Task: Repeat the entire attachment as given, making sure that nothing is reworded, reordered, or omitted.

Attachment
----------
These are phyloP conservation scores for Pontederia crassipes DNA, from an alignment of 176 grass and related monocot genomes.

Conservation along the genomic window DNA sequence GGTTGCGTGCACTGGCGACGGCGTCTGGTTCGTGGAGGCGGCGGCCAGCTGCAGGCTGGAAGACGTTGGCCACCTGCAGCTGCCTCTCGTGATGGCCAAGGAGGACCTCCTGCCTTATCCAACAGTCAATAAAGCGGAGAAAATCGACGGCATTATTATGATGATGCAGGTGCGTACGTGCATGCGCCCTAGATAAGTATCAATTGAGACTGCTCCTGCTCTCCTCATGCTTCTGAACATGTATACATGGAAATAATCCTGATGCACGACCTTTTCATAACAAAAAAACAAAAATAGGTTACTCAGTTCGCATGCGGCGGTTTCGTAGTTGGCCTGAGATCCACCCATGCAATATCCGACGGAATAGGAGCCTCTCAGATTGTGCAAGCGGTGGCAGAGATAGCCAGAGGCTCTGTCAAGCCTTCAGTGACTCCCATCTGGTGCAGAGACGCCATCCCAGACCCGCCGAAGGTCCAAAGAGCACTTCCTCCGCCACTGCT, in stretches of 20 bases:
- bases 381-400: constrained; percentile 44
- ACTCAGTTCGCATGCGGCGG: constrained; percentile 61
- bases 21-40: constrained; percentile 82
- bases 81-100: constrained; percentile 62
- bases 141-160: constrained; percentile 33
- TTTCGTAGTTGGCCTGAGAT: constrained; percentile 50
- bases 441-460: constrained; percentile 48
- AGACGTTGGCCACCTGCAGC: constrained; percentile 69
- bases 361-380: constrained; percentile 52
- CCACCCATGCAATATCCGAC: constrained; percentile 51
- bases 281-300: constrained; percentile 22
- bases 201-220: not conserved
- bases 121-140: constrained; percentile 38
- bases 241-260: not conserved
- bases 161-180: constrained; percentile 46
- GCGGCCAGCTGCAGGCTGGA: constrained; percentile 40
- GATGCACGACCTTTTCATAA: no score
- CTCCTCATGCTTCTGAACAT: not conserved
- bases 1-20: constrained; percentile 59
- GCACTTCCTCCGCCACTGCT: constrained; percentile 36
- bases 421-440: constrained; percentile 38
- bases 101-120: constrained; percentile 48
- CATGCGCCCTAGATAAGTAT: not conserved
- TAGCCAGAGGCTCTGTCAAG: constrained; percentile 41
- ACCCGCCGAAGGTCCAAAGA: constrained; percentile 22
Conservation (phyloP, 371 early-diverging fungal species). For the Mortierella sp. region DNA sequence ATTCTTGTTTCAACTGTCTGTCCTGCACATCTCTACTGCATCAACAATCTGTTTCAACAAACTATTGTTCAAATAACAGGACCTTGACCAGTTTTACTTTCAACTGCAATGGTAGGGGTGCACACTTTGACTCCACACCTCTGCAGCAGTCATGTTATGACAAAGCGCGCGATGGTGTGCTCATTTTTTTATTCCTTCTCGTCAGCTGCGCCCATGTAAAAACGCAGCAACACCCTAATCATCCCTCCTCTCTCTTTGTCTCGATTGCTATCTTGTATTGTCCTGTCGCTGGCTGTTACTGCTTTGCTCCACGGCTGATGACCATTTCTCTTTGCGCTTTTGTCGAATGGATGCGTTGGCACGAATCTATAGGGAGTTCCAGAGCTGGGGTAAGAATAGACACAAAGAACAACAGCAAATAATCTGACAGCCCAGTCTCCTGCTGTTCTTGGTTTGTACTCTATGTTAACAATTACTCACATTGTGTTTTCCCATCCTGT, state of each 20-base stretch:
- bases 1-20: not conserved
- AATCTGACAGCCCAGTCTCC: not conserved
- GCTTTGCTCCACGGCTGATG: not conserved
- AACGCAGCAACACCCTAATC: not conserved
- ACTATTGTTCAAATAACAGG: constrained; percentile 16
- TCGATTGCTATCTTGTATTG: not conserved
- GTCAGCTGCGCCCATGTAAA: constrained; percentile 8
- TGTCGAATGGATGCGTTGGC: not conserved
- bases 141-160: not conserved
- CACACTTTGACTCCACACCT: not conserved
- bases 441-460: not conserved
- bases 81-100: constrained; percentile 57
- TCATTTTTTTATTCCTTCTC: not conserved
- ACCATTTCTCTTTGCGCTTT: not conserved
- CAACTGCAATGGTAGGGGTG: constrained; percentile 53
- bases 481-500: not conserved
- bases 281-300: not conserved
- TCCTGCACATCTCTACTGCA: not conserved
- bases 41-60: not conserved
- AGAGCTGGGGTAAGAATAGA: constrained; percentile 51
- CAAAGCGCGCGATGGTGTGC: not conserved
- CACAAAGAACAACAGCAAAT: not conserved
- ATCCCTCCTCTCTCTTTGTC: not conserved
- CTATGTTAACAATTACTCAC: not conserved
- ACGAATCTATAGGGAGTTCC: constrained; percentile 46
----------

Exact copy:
These are phyloP conservation scores for Pontederia crassipes DNA, from an alignment of 176 grass and related monocot genomes.

Conservation along the genomic window DNA sequence GGTTGCGTGCACTGGCGACGGCGTCTGGTTCGTGGAGGCGGCGGCCAGCTGCAGGCTGGAAGACGTTGGCCACCTGCAGCTGCCTCTCGTGATGGCCAAGGAGGACCTCCTGCCTTATCCAACAGTCAATAAAGCGGAGAAAATCGACGGCATTATTATGATGATGCAGGTGCGTACGTGCATGCGCCCTAGATAAGTATCAATTGAGACTGCTCCTGCTCTCCTCATGCTTCTGAACATGTATACATGGAAATAATCCTGATGCACGACCTTTTCATAACAAAAAAACAAAAATAGGTTACTCAGTTCGCATGCGGCGGTTTCGTAGTTGGCCTGAGATCCACCCATGCAATATCCGACGGAATAGGAGCCTCTCAGATTGTGCAAGCGGTGGCAGAGATAGCCAGAGGCTCTGTCAAGCCTTCAGTGACTCCCATCTGGTGCAGAGACGCCATCCCAGACCCGCCGAAGGTCCAAAGAGCACTTCCTCCGCCACTGCT, in stretches of 20 bases:
- bases 381-400: constrained; percentile 44
- ACTCAGTTCGCATGCGGCGG: constrained; percentile 61
- bases 21-40: constrained; percentile 82
- bases 81-100: constrained; percentile 62
- bases 141-160: constrained; percentile 33
- TTTCGTAGTTGGCCTGAGAT: constrained; percentile 50
- bases 441-460: constrained; percentile 48
- AGACGTTGGCCACCTGCAGC: constrained; percentile 69
- bases 361-380: constrained; percentile 52
- CCACCCATGCAATATCCGAC: constrained; percentile 51
- bases 281-300: constrained; percentile 22
- bases 201-220: not conserved
- bases 121-140: constrained; percentile 38
- bases 241-260: not conserved
- bases 161-180: constrained; percentile 46
- GCGGCCAGCTGCAGGCTGGA: constrained; percentile 40
- GATGCACGACCTTTTCATAA: no score
- CTCCTCATGCTTCTGAACAT: not conserved
- bases 1-20: constrained; percentile 59
- GCACTTCCTCCGCCACTGCT: constrained; percentile 36
- bases 421-440: constrained; percentile 38
- bases 101-120: constrained; percentile 48
- CATGCGCCCTAGATAAGTAT: not conserved
- TAGCCAGAGGCTCTGTCAAG: constrained; percentile 41
- ACCCGCCGAAGGTCCAAAGA: constrained; percentile 22
Conservation (phyloP, 371 early-diverging fungal species). For the Mortierella sp. region DNA sequence ATTCTTGTTTCAACTGTCTGTCCTGCACATCTCTACTGCATCAACAATCTGTTTCAACAAACTATTGTTCAAATAACAGGACCTTGACCAGTTTTACTTTCAACTGCAATGGTAGGGGTGCACACTTTGACTCCACACCTCTGCAGCAGTCATGTTATGACAAAGCGCGCGATGGTGTGCTCATTTTTTTATTCCTTCTCGTCAGCTGCGCCCATGTAAAAACGCAGCAACACCCTAATCATCCCTCCTCTCTCTTTGTCTCGATTGCTATCTTGTATTGTCCTGTCGCTGGCTGTTACTGCTTTGCTCCACGGCTGATGACCATTTCTCTTTGCGCTTTTGTCGAATGGATGCGTTGGCACGAATCTATAGGGAGTTCCAGAGCTGGGGTAAGAATAGACACAAAGAACAACAGCAAATAATCTGACAGCCCAGTCTCCTGCTGTTCTTGGTTTGTACTCTATGTTAACAATTACTCACATTGTGTTTTCCCATCCTGT, state of each 20-base stretch:
- bases 1-20: not conserved
- AATCTGACAGCCCAGTCTCC: not conserved
- GCTTTGCTCCACGGCTGATG: not conserved
- AACGCAGCAACACCCTAATC: not conserved
- ACTATTGTTCAAATAACAGG: constrained; percentile 16
- TCGATTGCTATCTTGTATTG: not conserved
- GTCAGCTGCGCCCATGTAAA: constrained; percentile 8
- TGTCGAATGGATGCGTTGGC: not conserved
- bases 141-160: not conserved
- CACACTTTGACTCCACACCT: not conserved
- bases 441-460: not conserved
- bases 81-100: constrained; percentile 57
- TCATTTTTTTATTCCTTCTC: not conserved
- ACCATTTCTCTTTGCGCTTT: not conserved
- CAACTGCAATGGTAGGGGTG: constrained; percentile 53
- bases 481-500: not conserved
- bases 281-300: not conserved
- TCCTGCACATCTCTACTGCA: not conserved
- bases 41-60: not conserved
- AGAGCTGGGGTAAGAATAGA: constrained; percentile 51
- CAAAGCGCGCGATGGTGTGC: not conserved
- CACAAAGAACAACAGCAAAT: not conserved
- ATCCCTCCTCTCTCTTTGTC: not conserved
- CTATGTTAACAATTACTCAC: not conserved
- ACGAATCTATAGGGAGTTCC: constrained; percentile 46